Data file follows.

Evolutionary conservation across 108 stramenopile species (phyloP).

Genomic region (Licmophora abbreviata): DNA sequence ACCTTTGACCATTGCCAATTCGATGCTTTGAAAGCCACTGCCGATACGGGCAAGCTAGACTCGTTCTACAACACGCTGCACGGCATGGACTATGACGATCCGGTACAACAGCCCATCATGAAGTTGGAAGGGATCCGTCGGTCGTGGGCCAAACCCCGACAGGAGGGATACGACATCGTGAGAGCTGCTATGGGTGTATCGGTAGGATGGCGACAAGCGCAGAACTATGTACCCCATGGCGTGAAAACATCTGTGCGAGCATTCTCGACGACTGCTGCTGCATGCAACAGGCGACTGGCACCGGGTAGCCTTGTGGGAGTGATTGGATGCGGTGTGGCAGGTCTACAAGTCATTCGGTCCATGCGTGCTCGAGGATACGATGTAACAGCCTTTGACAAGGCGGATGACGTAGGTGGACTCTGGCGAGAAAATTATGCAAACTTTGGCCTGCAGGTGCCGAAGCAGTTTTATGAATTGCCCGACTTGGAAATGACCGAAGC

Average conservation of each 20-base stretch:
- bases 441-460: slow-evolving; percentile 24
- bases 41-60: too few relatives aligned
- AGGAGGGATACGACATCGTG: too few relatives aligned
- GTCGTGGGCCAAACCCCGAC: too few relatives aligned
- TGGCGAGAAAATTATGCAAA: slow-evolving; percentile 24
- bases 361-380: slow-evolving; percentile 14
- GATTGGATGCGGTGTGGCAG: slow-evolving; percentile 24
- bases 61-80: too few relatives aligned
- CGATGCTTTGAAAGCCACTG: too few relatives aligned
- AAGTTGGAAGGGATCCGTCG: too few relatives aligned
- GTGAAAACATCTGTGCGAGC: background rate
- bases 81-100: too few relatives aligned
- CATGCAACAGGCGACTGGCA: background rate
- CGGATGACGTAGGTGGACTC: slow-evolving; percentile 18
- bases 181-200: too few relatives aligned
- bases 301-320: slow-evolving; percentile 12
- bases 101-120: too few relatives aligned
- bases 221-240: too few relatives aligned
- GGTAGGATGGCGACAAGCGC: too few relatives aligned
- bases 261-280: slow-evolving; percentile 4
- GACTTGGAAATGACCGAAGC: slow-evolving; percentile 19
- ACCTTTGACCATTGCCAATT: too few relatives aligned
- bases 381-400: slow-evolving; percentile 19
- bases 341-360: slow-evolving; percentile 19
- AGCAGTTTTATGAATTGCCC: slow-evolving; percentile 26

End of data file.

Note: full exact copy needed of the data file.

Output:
Evolutionary conservation across 108 stramenopile species (phyloP).

Genomic region (Licmophora abbreviata): DNA sequence ACCTTTGACCATTGCCAATTCGATGCTTTGAAAGCCACTGCCGATACGGGCAAGCTAGACTCGTTCTACAACACGCTGCACGGCATGGACTATGACGATCCGGTACAACAGCCCATCATGAAGTTGGAAGGGATCCGTCGGTCGTGGGCCAAACCCCGACAGGAGGGATACGACATCGTGAGAGCTGCTATGGGTGTATCGGTAGGATGGCGACAAGCGCAGAACTATGTACCCCATGGCGTGAAAACATCTGTGCGAGCATTCTCGACGACTGCTGCTGCATGCAACAGGCGACTGGCACCGGGTAGCCTTGTGGGAGTGATTGGATGCGGTGTGGCAGGTCTACAAGTCATTCGGTCCATGCGTGCTCGAGGATACGATGTAACAGCCTTTGACAAGGCGGATGACGTAGGTGGACTCTGGCGAGAAAATTATGCAAACTTTGGCCTGCAGGTGCCGAAGCAGTTTTATGAATTGCCCGACTTGGAAATGACCGAAGC

Average conservation of each 20-base stretch:
- bases 441-460: slow-evolving; percentile 24
- bases 41-60: too few relatives aligned
- AGGAGGGATACGACATCGTG: too few relatives aligned
- GTCGTGGGCCAAACCCCGAC: too few relatives aligned
- TGGCGAGAAAATTATGCAAA: slow-evolving; percentile 24
- bases 361-380: slow-evolving; percentile 14
- GATTGGATGCGGTGTGGCAG: slow-evolving; percentile 24
- bases 61-80: too few relatives aligned
- CGATGCTTTGAAAGCCACTG: too few relatives aligned
- AAGTTGGAAGGGATCCGTCG: too few relatives aligned
- GTGAAAACATCTGTGCGAGC: background rate
- bases 81-100: too few relatives aligned
- CATGCAACAGGCGACTGGCA: background rate
- CGGATGACGTAGGTGGACTC: slow-evolving; percentile 18
- bases 181-200: too few relatives aligned
- bases 301-320: slow-evolving; percentile 12
- bases 101-120: too few relatives aligned
- bases 221-240: too few relatives aligned
- GGTAGGATGGCGACAAGCGC: too few relatives aligned
- bases 261-280: slow-evolving; percentile 4
- GACTTGGAAATGACCGAAGC: slow-evolving; percentile 19
- ACCTTTGACCATTGCCAATT: too few relatives aligned
- bases 381-400: slow-evolving; percentile 19
- bases 341-360: slow-evolving; percentile 19
- AGCAGTTTTATGAATTGCCC: slow-evolving; percentile 26